Everyone knows the traditional factors of production such as capital and labour. The invisible factor of production is not, in my view, at the margin of these factors. It is, on the contrary, at the centre, but we do not see it, or at least we do not take it seriously. By invisible production factor, I mean not only confidence in a company, but also, and above all, the intermingling of profiles and experiences. This factor is an essential success factor in private enterprise as well as in public administration. There is nothing like this kind of cross-fertilization in order to work together to find solutions to mistakes and to find solutions that would otherwise be unthinkable.
Post-war French philosophy had perceived the need for different arrangements, but its hostility to the market did little to benefit the economy. The invisible factor of production enters, alongside technical progress, into the residue that explains growth. Without it, not even technical progress can but.

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This residue is invisible?
 
My approach is neither sociological nor economic. It is not about the factual, the measurable, but about the impalpable, the virtual that has real effects. It responds to an intuition that others share, notably Scott E.Page who published a book in the United States in 2007 entitled " The Difference or How the power of diversity creates better groups, firms, schools and society". The approach is qualitative, but it does not exclude mathematics, including combinatorics and the use of probabilities. I have added to this reflection my own figures, including a Riemann surface. The eye can perceive the path of innovation in organizations that take advantage of multiple arrangements where the ephemeral and the unexpected create more than productivity: sparks of dynamics!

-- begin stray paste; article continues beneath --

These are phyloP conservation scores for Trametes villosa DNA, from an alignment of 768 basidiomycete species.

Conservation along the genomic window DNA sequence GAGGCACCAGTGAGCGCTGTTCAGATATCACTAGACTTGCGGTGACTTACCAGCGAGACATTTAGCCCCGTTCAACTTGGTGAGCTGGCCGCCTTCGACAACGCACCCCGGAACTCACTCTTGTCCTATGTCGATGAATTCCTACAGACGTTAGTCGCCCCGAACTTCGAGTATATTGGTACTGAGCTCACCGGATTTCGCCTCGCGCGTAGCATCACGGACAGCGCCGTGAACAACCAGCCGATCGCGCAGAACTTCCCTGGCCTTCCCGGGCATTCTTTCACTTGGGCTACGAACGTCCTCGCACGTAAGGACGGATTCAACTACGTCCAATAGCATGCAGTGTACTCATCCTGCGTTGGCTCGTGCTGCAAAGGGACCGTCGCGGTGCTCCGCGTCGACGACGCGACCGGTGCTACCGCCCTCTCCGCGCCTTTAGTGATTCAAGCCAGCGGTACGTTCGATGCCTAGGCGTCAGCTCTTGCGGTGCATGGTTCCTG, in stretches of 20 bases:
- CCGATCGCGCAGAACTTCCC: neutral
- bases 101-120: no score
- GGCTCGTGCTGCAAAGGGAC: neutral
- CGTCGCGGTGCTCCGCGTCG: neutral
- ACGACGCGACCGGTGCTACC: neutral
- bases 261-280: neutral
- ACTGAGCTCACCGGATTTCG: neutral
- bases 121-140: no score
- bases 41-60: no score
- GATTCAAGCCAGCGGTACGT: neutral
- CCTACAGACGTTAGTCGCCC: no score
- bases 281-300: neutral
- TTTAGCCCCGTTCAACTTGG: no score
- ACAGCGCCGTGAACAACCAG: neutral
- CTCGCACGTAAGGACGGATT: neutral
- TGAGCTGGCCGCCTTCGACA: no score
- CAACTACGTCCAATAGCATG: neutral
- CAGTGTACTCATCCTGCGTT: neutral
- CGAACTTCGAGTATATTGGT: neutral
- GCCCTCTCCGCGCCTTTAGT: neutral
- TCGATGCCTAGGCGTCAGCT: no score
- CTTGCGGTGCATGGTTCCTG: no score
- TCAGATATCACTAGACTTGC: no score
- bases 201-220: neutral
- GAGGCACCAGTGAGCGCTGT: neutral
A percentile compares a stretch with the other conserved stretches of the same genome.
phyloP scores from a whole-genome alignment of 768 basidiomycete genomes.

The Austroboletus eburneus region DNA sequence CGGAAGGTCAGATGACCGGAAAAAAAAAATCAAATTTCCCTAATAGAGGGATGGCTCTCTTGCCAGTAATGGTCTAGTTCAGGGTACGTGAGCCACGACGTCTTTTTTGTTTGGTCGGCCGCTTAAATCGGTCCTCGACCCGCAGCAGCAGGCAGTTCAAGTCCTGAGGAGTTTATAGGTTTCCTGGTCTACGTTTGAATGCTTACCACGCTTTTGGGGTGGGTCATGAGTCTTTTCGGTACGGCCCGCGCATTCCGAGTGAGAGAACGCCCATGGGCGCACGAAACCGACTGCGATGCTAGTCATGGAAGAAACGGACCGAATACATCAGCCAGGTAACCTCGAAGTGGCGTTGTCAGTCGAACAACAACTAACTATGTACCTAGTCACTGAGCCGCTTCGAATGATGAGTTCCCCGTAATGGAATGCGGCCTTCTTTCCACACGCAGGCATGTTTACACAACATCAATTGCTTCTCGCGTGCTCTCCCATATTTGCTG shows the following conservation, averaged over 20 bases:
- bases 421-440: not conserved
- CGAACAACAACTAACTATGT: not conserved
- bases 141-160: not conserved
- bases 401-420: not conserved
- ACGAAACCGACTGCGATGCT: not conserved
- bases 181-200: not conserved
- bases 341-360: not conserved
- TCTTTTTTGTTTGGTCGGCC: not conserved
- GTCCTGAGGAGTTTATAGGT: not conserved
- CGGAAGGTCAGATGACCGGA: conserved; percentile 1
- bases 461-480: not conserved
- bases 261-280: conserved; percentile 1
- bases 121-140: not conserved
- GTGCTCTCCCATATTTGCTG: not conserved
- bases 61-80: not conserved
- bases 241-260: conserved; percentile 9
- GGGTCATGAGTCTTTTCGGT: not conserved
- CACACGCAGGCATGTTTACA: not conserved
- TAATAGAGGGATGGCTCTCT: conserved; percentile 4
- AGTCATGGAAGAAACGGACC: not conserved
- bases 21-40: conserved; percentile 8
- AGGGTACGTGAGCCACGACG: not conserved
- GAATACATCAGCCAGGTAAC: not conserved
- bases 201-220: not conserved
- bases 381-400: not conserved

Some people say: "It's a good thing we've met a thousand people in our lives! The company and the administration are happy to have realized in her the mixture by integrating and crossing personalities with the most heterogeneous backgrounds. Entrepreneurial freedom begins with this unprecedented ability to innovate.
Jean Monnet's diverse career path includes being a cognac merchant abroad from a very young age, a banker in California and China, an administrator with the Allies during the two World Wars, promoter of the French Plan, and finally a very effective lobbyist to get the idea of Europe off the ground. The authorities, private and public, who were able to use all his talents and experience, had no reason to complain. They preferred to call on this man rather than to cultivate an intellectual monoculture. Specialists and graduates are needed, but they must be mixed with non-experts, as Jean Monnet himself knew how to do.

So what now?    
 
I have just finished another text, "Tartufferie and economic misanthropy".
 

A preview presentation for UP' readers?
 
It is a complement to the first text. Here I am not following the thoughts of an American author, but of a Frenchman, the former CEO of Suez and Crédit Lyonnais' turnaround manager, Jean-Pierre Peyrelevade, who wrote in 2014 "History of a neurosis. France and its economy. "I always wonder about the causes that hinder this country, some of which are again invisible, such as the inability to grasp the facts. In France, we prefer the beautiful and the coherent, and we ignore the imperfection of the world.